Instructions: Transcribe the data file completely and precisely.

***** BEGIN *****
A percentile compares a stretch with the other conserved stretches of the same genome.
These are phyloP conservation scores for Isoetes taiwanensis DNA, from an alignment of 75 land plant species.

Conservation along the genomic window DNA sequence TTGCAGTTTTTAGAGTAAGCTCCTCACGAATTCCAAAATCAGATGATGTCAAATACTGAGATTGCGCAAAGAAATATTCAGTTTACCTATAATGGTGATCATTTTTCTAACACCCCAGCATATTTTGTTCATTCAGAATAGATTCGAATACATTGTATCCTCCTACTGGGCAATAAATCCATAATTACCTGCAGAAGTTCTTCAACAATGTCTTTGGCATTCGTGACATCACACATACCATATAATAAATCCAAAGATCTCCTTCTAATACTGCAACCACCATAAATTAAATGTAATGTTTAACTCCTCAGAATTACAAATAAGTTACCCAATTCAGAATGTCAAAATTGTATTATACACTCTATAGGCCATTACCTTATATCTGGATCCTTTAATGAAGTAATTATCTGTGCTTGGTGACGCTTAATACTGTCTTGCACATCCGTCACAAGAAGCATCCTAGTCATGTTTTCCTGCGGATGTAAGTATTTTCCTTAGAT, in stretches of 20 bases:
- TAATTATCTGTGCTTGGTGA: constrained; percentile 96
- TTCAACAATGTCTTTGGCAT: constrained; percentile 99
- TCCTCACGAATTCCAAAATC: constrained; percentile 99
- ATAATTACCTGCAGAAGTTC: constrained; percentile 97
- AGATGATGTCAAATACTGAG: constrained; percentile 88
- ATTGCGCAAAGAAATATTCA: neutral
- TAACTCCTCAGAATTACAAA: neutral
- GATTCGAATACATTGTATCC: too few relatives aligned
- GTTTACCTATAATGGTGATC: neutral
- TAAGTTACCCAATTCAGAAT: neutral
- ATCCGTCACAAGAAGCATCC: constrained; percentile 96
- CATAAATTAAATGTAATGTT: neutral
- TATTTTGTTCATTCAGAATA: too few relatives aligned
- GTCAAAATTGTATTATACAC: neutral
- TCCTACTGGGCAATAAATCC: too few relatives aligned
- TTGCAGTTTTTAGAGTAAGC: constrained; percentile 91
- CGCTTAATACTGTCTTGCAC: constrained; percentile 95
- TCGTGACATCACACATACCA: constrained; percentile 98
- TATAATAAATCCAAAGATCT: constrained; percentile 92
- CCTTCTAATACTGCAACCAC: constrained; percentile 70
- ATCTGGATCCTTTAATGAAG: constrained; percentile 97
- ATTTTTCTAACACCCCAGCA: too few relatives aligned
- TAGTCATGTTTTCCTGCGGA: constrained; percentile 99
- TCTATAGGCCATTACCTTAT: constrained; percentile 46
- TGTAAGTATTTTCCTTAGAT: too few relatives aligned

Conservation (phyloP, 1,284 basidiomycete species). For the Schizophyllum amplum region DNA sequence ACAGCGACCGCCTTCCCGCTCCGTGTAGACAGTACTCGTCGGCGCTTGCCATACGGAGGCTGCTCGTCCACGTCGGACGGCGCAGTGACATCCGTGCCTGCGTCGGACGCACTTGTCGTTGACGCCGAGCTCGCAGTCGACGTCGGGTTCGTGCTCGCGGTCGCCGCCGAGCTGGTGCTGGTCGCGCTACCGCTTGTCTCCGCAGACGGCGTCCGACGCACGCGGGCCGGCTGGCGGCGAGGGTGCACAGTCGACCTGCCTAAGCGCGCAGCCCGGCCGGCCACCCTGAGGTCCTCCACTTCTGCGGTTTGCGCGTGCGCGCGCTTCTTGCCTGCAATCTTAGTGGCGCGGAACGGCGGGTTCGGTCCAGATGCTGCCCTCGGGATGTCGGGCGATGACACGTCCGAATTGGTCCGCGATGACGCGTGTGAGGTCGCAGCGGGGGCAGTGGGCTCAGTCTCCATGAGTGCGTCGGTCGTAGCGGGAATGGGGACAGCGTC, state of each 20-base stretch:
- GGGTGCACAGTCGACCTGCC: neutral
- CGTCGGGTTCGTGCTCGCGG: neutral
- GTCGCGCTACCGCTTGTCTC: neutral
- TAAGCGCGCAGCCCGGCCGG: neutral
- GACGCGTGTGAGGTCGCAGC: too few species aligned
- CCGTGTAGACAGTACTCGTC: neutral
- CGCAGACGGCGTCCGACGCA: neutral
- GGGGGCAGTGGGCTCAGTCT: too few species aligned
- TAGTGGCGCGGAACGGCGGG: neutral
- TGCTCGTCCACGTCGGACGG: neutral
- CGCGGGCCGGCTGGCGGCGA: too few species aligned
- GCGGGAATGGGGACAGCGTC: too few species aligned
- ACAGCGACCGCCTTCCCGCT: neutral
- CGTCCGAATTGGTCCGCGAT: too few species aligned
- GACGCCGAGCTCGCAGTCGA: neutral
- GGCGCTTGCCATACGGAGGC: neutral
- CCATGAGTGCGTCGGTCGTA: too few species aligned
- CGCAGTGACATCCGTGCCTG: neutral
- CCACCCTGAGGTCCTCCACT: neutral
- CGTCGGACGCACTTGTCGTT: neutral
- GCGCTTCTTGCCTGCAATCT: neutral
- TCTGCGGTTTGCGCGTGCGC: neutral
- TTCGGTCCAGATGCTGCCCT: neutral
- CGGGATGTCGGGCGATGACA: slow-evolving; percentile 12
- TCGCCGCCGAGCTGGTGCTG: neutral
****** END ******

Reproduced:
A percentile compares a stretch with the other conserved stretches of the same genome.
These are phyloP conservation scores for Isoetes taiwanensis DNA, from an alignment of 75 land plant species.

Conservation along the genomic window DNA sequence TTGCAGTTTTTAGAGTAAGCTCCTCACGAATTCCAAAATCAGATGATGTCAAATACTGAGATTGCGCAAAGAAATATTCAGTTTACCTATAATGGTGATCATTTTTCTAACACCCCAGCATATTTTGTTCATTCAGAATAGATTCGAATACATTGTATCCTCCTACTGGGCAATAAATCCATAATTACCTGCAGAAGTTCTTCAACAATGTCTTTGGCATTCGTGACATCACACATACCATATAATAAATCCAAAGATCTCCTTCTAATACTGCAACCACCATAAATTAAATGTAATGTTTAACTCCTCAGAATTACAAATAAGTTACCCAATTCAGAATGTCAAAATTGTATTATACACTCTATAGGCCATTACCTTATATCTGGATCCTTTAATGAAGTAATTATCTGTGCTTGGTGACGCTTAATACTGTCTTGCACATCCGTCACAAGAAGCATCCTAGTCATGTTTTCCTGCGGATGTAAGTATTTTCCTTAGAT, in stretches of 20 bases:
- TAATTATCTGTGCTTGGTGA: constrained; percentile 96
- TTCAACAATGTCTTTGGCAT: constrained; percentile 99
- TCCTCACGAATTCCAAAATC: constrained; percentile 99
- ATAATTACCTGCAGAAGTTC: constrained; percentile 97
- AGATGATGTCAAATACTGAG: constrained; percentile 88
- ATTGCGCAAAGAAATATTCA: neutral
- TAACTCCTCAGAATTACAAA: neutral
- GATTCGAATACATTGTATCC: too few relatives aligned
- GTTTACCTATAATGGTGATC: neutral
- TAAGTTACCCAATTCAGAAT: neutral
- ATCCGTCACAAGAAGCATCC: constrained; percentile 96
- CATAAATTAAATGTAATGTT: neutral
- TATTTTGTTCATTCAGAATA: too few relatives aligned
- GTCAAAATTGTATTATACAC: neutral
- TCCTACTGGGCAATAAATCC: too few relatives aligned
- TTGCAGTTTTTAGAGTAAGC: constrained; percentile 91
- CGCTTAATACTGTCTTGCAC: constrained; percentile 95
- TCGTGACATCACACATACCA: constrained; percentile 98
- TATAATAAATCCAAAGATCT: constrained; percentile 92
- CCTTCTAATACTGCAACCAC: constrained; percentile 70
- ATCTGGATCCTTTAATGAAG: constrained; percentile 97
- ATTTTTCTAACACCCCAGCA: too few relatives aligned
- TAGTCATGTTTTCCTGCGGA: constrained; percentile 99
- TCTATAGGCCATTACCTTAT: constrained; percentile 46
- TGTAAGTATTTTCCTTAGAT: too few relatives aligned

Conservation (phyloP, 1,284 basidiomycete species). For the Schizophyllum amplum region DNA sequence ACAGCGACCGCCTTCCCGCTCCGTGTAGACAGTACTCGTCGGCGCTTGCCATACGGAGGCTGCTCGTCCACGTCGGACGGCGCAGTGACATCCGTGCCTGCGTCGGACGCACTTGTCGTTGACGCCGAGCTCGCAGTCGACGTCGGGTTCGTGCTCGCGGTCGCCGCCGAGCTGGTGCTGGTCGCGCTACCGCTTGTCTCCGCAGACGGCGTCCGACGCACGCGGGCCGGCTGGCGGCGAGGGTGCACAGTCGACCTGCCTAAGCGCGCAGCCCGGCCGGCCACCCTGAGGTCCTCCACTTCTGCGGTTTGCGCGTGCGCGCGCTTCTTGCCTGCAATCTTAGTGGCGCGGAACGGCGGGTTCGGTCCAGATGCTGCCCTCGGGATGTCGGGCGATGACACGTCCGAATTGGTCCGCGATGACGCGTGTGAGGTCGCAGCGGGGGCAGTGGGCTCAGTCTCCATGAGTGCGTCGGTCGTAGCGGGAATGGGGACAGCGTC, state of each 20-base stretch:
- GGGTGCACAGTCGACCTGCC: neutral
- CGTCGGGTTCGTGCTCGCGG: neutral
- GTCGCGCTACCGCTTGTCTC: neutral
- TAAGCGCGCAGCCCGGCCGG: neutral
- GACGCGTGTGAGGTCGCAGC: too few species aligned
- CCGTGTAGACAGTACTCGTC: neutral
- CGCAGACGGCGTCCGACGCA: neutral
- GGGGGCAGTGGGCTCAGTCT: too few species aligned
- TAGTGGCGCGGAACGGCGGG: neutral
- TGCTCGTCCACGTCGGACGG: neutral
- CGCGGGCCGGCTGGCGGCGA: too few species aligned
- GCGGGAATGGGGACAGCGTC: too few species aligned
- ACAGCGACCGCCTTCCCGCT: neutral
- CGTCCGAATTGGTCCGCGAT: too few species aligned
- GACGCCGAGCTCGCAGTCGA: neutral
- GGCGCTTGCCATACGGAGGC: neutral
- CCATGAGTGCGTCGGTCGTA: too few species aligned
- CGCAGTGACATCCGTGCCTG: neutral
- CCACCCTGAGGTCCTCCACT: neutral
- CGTCGGACGCACTTGTCGTT: neutral
- GCGCTTCTTGCCTGCAATCT: neutral
- TCTGCGGTTTGCGCGTGCGC: neutral
- TTCGGTCCAGATGCTGCCCT: neutral
- CGGGATGTCGGGCGATGACA: slow-evolving; percentile 12
- TCGCCGCCGAGCTGGTGCTG: neutral